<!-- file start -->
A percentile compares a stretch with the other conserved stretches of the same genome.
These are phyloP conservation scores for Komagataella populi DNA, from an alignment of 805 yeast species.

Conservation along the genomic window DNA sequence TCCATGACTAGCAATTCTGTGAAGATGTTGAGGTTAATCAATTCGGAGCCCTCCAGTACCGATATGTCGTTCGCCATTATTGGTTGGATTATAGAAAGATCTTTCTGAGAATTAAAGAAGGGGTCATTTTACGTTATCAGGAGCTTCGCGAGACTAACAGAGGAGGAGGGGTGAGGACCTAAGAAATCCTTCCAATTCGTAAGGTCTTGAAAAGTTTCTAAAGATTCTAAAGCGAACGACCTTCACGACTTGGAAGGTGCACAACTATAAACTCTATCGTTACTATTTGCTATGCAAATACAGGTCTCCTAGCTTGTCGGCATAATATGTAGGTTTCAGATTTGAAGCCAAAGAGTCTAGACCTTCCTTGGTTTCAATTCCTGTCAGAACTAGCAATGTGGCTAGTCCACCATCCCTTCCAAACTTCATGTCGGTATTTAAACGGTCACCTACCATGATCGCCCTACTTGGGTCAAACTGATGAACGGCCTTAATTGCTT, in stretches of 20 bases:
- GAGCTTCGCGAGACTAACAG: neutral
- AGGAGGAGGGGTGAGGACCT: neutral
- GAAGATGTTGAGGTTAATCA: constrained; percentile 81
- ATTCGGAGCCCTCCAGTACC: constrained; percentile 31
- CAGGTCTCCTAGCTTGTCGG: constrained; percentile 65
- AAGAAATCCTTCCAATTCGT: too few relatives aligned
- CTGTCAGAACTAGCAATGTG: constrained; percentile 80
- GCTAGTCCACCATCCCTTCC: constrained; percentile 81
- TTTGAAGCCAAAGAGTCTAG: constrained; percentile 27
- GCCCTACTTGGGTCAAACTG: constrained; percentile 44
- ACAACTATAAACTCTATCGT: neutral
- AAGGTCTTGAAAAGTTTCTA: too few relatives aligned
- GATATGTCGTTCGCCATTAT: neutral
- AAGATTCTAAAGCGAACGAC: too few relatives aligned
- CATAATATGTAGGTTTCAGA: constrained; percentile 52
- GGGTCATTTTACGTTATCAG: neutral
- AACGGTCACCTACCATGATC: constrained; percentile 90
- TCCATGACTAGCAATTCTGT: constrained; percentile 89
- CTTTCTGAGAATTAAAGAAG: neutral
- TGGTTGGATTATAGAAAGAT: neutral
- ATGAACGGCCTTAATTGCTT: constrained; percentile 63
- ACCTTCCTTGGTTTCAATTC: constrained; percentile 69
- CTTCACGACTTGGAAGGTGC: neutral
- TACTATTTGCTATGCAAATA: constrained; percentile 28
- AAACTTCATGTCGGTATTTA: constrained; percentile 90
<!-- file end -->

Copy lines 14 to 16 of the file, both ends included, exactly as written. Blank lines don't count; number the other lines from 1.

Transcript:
- ACAACTATAAACTCTATCGT: neutral
- AAGGTCTTGAAAAGTTTCTA: too few relatives aligned
- GATATGTCGTTCGCCATTAT: neutral